The State and Federal rules brought regulators and discharge permits into the mix as well as funding. As San Diego leaders grappled with sewage issues they ran into opposition from residents – they vetoed treatment plant locations close to homes and rejected construction bonds. The city was always searching for funding for the massive projects they needed to build.

“The Clean Water Act and its funding mechanism helped move the City’s Clean Water Program along much sooner and made it easier for the region to build projects. It gave the impetus for San Diego to solve its own particular issues with wastewater, which for many years was disposal in the Bay and that just didn’t work,” said Tom Rosales, Assistant Director of the City of San Diego’s Water Recovery Branch.

The Clean Water Act provided the funding the City needed to continue expanding and improving their system. Federal funds were used to expand and upgrade Point Loma three times in 1975, 1983 and 1985, finally reaching its maximum capacity of 240 million gallons per day. Droughts and water conservation in the 1980s meant wastewater flows leveled off, removing the pressure to continually expand.

Photos by the City of San Diego

A primary objective of the Clean Water Act and the intent of Congress was to require all treatment plants in America to add secondary treatment systems to lower the biological oxygen demand (BOD) of treated effluent to a level that would keep receiving waters healthy.

Point Loma’s isolated location along steep cliffs meant adding secondary treatment might cost $1.8 billion in today’s dollars, according to engineering estimates.

Before committing to investing enormous resources, the City and Southern California Costal Water Research Program studied the kelp beds around the City’s ocean outfall. The studies found no detrimental impacts on the ecosystem from Point Loma’s effluent, although they did recommend extending the ocean outfall to 4-miles in length.

A scientific team from the Regional Water Quality Control Board, Region 9 sample San Diego Bay in the 1990s. (photo from Dave Gibson)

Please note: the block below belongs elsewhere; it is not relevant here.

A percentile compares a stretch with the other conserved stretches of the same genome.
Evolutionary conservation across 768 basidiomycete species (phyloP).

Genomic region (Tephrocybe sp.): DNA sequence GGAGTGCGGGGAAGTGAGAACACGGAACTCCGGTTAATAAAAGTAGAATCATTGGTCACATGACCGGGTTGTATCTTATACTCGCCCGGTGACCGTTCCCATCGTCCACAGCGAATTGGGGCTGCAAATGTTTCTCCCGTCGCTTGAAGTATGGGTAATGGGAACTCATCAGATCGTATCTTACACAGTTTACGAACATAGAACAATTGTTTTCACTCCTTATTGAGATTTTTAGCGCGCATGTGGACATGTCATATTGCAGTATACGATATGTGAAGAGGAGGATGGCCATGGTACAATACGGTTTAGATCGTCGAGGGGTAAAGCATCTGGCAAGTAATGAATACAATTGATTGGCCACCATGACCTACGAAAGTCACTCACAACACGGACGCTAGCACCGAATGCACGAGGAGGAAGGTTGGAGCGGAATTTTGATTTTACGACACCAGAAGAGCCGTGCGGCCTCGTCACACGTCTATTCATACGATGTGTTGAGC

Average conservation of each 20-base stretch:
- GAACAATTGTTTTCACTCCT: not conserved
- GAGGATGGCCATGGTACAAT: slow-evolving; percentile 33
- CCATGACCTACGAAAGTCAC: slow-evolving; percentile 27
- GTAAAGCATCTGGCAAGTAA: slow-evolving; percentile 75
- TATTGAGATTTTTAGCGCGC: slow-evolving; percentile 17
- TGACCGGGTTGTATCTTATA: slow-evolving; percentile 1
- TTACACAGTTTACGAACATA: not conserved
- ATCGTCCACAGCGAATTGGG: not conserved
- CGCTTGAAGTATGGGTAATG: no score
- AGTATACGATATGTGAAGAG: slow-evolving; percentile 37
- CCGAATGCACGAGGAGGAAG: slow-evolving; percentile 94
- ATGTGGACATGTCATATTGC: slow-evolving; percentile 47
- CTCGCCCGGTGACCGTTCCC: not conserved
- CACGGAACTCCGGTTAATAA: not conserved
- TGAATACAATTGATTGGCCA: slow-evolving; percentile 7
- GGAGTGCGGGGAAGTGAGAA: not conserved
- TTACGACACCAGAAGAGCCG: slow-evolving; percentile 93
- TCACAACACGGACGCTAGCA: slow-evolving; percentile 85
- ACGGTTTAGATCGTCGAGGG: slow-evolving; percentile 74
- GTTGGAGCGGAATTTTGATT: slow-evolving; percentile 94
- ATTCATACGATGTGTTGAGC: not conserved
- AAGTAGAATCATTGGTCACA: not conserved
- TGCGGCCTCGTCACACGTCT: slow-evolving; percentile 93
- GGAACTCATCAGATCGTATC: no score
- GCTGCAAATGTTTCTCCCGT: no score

As Mr. Gibson noted, the Clean Water Act specifically calls on municipalities and regulators to maintain the chemical, physical, and biological integrity of the nation’s waters. Study after study confirmed Point Loma’s effluent was not degrading the ocean environment.

The EPA, State and City spent 1980-1995 in and out of court and consent decree negotiations trying to iron out the discharge permit for Point Loma as required by the Clean Water Act.

The EPA called for the addition of secondary treatment, while the City continually requested a 301(h) waiver from secondary treatment requirements. The City and other parties argued the cost to expand Point Loma was too great, $1.8 billion in today’s dollars, and the benefits too small. In each case, the judges agreed.

“I think the debates over the Point Loma permit are absolutely worth it. Starting in 1972 the city’s treatment systems improved with each permit cycle. They added more tanks for solids control, improved settling and the BOD levels each year to meet the permits,” said Mr. Gibson. “This is a net benefit for San Diegans, but it wouldn’t have happened without the ratcheting down of the permit program under the Clean Water Act.”

All that wrangling in court might seem exhausting for regulators and city staff; however, both groups said they’re proud of the rigorous scientific process. According to Mr. Rosales and Mr. Gibson, the level of public transparency required during the process is important and a spirit of partnership and cooperation has now developed between the EPA, State and public utilities staff even if the case ended up in court now and then.

“The City didn’t go into a closed room and come up with a plan by ourselves. There’s definitely engagement with our community, EPA, environmental stakeholders and the scientific community are all involved,” said Mr. Rosales.

Scientific monitoring and studies of the kelp beds and ocean outfall area began in the 1950s before the pipeline was installed and continue to this day, a requirement of Point Loma’s permit. The ocean is cleaner now than 50 years ago and a variety of whales are returning to the area including humpback and blue whales.

“We have shown through years of studies and reams of monitoring data Point Loma’s treated effluent is not causing any harm to the marine environment,” said Amy Dorman, the City’s Deputy Director of the Pure Water Program. “We’ve been able to use those public utility funds on other capital improvement projects such as sewer system improvements and water recycling.”

Enjoying the beach and ocean at one of San Diego’s world-famous beaches (Adobe Stock)

The Path to a Clean Bay Leads to Pure Water